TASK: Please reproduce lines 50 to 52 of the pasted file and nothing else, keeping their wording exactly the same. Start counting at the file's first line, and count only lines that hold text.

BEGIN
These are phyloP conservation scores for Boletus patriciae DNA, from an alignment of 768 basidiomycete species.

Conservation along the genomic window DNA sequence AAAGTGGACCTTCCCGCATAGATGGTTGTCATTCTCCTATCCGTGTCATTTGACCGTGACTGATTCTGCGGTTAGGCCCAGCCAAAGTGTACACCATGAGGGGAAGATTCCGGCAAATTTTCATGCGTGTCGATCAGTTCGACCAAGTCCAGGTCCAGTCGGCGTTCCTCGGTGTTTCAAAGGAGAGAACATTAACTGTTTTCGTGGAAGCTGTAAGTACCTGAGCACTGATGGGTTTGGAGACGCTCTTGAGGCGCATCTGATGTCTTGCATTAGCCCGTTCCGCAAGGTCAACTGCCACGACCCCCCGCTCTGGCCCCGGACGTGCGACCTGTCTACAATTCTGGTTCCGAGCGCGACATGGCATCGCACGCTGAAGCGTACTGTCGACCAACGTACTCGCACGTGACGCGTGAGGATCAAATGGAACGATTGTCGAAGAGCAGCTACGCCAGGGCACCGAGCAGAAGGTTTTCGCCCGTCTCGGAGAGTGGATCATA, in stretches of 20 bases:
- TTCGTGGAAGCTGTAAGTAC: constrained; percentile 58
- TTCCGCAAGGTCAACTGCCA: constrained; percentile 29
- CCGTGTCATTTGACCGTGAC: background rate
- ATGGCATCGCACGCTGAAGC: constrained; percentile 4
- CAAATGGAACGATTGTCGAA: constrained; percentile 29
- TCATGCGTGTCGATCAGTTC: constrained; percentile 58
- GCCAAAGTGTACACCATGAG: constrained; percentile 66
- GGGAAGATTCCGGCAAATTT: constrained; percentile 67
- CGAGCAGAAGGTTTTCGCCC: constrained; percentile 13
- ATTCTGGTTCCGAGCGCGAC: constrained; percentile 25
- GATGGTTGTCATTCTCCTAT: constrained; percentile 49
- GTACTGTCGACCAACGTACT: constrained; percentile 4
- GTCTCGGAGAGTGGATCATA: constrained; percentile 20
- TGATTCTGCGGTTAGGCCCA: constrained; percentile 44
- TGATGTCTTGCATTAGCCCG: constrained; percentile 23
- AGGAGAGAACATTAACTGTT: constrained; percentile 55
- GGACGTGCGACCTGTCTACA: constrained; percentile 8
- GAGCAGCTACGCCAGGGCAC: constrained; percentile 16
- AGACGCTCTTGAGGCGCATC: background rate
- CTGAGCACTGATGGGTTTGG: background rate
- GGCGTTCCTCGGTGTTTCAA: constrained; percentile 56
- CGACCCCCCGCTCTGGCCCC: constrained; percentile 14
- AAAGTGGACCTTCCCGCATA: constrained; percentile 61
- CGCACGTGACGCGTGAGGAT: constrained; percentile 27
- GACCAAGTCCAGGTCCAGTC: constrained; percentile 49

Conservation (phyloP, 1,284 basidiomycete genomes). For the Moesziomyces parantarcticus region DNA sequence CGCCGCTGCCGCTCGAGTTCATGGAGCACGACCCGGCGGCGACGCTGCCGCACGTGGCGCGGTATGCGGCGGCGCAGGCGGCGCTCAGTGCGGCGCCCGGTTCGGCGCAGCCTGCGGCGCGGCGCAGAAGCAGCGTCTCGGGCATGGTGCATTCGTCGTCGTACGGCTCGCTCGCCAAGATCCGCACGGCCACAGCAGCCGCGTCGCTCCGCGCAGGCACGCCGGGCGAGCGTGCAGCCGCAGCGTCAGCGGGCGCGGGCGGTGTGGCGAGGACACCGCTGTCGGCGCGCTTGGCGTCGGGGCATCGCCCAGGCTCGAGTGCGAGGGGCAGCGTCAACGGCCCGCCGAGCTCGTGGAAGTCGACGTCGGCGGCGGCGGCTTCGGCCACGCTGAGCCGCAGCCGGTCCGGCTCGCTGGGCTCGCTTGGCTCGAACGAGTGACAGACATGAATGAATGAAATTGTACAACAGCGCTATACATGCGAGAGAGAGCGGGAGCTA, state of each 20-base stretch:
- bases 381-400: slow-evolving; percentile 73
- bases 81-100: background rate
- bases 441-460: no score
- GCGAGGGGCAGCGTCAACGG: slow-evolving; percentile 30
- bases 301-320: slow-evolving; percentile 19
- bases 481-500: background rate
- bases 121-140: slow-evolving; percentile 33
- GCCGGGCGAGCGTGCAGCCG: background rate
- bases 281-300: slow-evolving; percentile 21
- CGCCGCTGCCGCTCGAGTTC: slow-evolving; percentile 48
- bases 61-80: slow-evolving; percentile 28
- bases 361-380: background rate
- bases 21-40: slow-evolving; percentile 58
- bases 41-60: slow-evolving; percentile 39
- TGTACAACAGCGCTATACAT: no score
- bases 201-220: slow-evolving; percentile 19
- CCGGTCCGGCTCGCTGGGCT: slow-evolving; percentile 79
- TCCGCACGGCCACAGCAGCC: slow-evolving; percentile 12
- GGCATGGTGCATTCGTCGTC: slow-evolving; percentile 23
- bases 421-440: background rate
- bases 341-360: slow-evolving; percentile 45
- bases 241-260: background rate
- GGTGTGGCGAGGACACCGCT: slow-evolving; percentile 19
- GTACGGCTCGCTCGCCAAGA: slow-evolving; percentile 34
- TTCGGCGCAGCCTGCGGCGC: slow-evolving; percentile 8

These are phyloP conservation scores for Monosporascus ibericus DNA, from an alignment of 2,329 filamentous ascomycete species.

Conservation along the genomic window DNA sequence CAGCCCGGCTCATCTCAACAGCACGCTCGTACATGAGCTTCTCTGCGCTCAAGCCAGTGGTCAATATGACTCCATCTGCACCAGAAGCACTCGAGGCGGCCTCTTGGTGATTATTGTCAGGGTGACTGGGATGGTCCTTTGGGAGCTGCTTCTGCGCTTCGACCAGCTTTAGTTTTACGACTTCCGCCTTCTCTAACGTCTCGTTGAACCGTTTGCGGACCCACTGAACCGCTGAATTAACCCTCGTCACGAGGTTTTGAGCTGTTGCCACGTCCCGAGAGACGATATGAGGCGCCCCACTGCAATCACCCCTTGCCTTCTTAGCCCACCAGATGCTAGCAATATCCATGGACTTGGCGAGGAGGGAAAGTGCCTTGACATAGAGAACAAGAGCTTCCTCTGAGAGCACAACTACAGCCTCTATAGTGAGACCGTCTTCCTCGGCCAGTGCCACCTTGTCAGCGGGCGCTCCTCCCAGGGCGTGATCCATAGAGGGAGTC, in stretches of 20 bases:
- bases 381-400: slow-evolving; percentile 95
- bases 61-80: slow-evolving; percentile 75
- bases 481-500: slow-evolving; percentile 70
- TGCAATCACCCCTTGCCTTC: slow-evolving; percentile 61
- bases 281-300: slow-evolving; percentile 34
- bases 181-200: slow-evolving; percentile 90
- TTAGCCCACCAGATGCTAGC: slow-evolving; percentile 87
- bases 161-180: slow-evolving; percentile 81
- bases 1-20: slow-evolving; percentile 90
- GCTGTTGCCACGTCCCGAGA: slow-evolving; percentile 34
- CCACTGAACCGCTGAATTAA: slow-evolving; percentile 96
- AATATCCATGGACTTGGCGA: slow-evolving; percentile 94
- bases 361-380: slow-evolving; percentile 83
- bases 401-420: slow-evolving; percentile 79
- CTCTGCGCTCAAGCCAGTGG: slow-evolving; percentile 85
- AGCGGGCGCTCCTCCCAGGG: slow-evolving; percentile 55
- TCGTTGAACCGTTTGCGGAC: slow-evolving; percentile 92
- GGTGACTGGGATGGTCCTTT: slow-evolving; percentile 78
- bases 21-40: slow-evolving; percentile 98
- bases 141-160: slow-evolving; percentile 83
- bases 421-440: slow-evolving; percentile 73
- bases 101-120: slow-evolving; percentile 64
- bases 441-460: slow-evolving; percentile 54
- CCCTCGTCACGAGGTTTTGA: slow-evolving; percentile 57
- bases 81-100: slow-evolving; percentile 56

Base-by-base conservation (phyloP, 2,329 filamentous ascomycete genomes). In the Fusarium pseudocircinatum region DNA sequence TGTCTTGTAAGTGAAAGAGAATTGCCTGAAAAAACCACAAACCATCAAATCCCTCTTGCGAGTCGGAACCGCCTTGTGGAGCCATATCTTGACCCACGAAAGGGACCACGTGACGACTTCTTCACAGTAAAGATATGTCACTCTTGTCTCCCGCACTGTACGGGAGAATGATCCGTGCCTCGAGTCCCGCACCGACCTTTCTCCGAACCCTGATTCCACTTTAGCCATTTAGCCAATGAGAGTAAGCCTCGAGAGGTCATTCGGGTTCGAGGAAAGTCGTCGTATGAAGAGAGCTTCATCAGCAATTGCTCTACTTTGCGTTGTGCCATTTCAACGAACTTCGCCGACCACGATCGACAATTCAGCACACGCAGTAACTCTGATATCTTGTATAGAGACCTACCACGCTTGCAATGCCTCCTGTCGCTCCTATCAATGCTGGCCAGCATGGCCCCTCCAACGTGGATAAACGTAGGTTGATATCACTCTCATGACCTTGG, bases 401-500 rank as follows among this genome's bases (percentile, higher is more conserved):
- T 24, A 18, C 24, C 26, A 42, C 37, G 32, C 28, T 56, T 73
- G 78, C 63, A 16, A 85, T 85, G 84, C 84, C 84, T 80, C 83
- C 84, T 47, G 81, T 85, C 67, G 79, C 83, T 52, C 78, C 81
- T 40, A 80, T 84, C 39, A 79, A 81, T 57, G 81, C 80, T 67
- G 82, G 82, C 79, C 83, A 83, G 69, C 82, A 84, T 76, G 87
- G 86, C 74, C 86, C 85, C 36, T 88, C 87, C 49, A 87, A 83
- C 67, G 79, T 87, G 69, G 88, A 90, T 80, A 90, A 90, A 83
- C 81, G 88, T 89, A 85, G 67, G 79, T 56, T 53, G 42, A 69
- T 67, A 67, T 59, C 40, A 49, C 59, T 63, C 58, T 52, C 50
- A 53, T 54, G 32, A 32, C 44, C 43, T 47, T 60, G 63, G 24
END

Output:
- bases 241-260: background rate
- GGTGTGGCGAGGACACCGCT: slow-evolving; percentile 19
- GTACGGCTCGCTCGCCAAGA: slow-evolving; percentile 34